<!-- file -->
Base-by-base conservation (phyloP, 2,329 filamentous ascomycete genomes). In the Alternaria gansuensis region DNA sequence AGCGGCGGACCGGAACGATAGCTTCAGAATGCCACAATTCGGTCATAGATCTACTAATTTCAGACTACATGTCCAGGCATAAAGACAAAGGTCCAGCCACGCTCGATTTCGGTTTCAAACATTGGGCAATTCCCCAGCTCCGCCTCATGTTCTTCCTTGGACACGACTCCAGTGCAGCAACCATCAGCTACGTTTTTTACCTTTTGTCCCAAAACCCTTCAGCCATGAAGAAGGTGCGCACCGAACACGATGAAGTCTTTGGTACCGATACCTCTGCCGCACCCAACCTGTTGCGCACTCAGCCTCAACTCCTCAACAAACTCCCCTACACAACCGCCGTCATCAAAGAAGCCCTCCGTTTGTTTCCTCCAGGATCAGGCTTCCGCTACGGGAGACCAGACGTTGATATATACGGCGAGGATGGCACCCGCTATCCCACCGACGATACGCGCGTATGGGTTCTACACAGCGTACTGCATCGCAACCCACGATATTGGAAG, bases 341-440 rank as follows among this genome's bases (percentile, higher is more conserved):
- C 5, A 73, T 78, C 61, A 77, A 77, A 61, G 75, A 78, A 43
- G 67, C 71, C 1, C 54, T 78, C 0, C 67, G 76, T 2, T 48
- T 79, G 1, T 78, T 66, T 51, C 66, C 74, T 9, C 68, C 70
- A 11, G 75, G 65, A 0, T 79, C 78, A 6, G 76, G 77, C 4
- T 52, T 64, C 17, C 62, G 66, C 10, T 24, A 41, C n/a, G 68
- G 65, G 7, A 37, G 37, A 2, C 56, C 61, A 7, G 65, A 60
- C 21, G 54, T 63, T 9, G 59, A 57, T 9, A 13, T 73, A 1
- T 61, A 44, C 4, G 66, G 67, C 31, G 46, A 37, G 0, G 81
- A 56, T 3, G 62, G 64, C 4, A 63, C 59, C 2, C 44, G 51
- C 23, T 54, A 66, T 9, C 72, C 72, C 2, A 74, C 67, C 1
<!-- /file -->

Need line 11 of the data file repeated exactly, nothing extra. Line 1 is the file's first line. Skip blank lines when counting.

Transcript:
- C 23, T 54, A 66, T 9, C 72, C 72, C 2, A 74, C 67, C 1